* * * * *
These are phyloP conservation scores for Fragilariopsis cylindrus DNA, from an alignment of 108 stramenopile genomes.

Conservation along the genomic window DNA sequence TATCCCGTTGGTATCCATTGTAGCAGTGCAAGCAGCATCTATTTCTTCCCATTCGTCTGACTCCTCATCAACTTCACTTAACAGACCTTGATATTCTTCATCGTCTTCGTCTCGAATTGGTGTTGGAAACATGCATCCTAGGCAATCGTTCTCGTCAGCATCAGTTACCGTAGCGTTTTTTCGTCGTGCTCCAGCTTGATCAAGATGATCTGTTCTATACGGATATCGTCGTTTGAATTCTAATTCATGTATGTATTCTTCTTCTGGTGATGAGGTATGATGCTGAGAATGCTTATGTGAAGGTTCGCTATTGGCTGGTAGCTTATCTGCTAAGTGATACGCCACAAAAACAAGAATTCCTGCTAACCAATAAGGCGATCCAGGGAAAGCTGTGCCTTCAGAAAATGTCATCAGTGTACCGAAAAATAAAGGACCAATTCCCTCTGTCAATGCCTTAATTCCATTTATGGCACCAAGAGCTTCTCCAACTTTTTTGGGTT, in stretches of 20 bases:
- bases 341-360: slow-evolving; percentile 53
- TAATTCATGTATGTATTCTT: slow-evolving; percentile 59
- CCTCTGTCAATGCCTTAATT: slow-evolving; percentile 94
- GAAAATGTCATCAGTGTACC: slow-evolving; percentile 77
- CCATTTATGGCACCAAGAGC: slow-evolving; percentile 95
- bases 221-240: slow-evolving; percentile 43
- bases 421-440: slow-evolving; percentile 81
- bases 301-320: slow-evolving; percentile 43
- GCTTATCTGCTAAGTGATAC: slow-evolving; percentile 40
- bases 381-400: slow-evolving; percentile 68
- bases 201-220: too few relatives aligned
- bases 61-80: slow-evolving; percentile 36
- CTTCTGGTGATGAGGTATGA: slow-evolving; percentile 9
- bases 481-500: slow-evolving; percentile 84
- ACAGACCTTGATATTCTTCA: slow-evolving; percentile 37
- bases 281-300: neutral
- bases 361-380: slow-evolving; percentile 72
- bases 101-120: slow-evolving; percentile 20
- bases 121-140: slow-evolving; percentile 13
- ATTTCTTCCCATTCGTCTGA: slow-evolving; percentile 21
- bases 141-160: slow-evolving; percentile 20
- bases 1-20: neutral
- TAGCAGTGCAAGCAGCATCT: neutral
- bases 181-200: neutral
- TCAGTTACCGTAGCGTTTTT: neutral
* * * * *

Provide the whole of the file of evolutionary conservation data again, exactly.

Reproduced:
These are phyloP conservation scores for Fragilariopsis cylindrus DNA, from an alignment of 108 stramenopile genomes.

Conservation along the genomic window DNA sequence TATCCCGTTGGTATCCATTGTAGCAGTGCAAGCAGCATCTATTTCTTCCCATTCGTCTGACTCCTCATCAACTTCACTTAACAGACCTTGATATTCTTCATCGTCTTCGTCTCGAATTGGTGTTGGAAACATGCATCCTAGGCAATCGTTCTCGTCAGCATCAGTTACCGTAGCGTTTTTTCGTCGTGCTCCAGCTTGATCAAGATGATCTGTTCTATACGGATATCGTCGTTTGAATTCTAATTCATGTATGTATTCTTCTTCTGGTGATGAGGTATGATGCTGAGAATGCTTATGTGAAGGTTCGCTATTGGCTGGTAGCTTATCTGCTAAGTGATACGCCACAAAAACAAGAATTCCTGCTAACCAATAAGGCGATCCAGGGAAAGCTGTGCCTTCAGAAAATGTCATCAGTGTACCGAAAAATAAAGGACCAATTCCCTCTGTCAATGCCTTAATTCCATTTATGGCACCAAGAGCTTCTCCAACTTTTTTGGGTT, in stretches of 20 bases:
- bases 341-360: slow-evolving; percentile 53
- TAATTCATGTATGTATTCTT: slow-evolving; percentile 59
- CCTCTGTCAATGCCTTAATT: slow-evolving; percentile 94
- GAAAATGTCATCAGTGTACC: slow-evolving; percentile 77
- CCATTTATGGCACCAAGAGC: slow-evolving; percentile 95
- bases 221-240: slow-evolving; percentile 43
- bases 421-440: slow-evolving; percentile 81
- bases 301-320: slow-evolving; percentile 43
- GCTTATCTGCTAAGTGATAC: slow-evolving; percentile 40
- bases 381-400: slow-evolving; percentile 68
- bases 201-220: too few relatives aligned
- bases 61-80: slow-evolving; percentile 36
- CTTCTGGTGATGAGGTATGA: slow-evolving; percentile 9
- bases 481-500: slow-evolving; percentile 84
- ACAGACCTTGATATTCTTCA: slow-evolving; percentile 37
- bases 281-300: neutral
- bases 361-380: slow-evolving; percentile 72
- bases 101-120: slow-evolving; percentile 20
- bases 121-140: slow-evolving; percentile 13
- ATTTCTTCCCATTCGTCTGA: slow-evolving; percentile 21
- bases 141-160: slow-evolving; percentile 20
- bases 1-20: neutral
- TAGCAGTGCAAGCAGCATCT: neutral
- bases 181-200: neutral
- TCAGTTACCGTAGCGTTTTT: neutral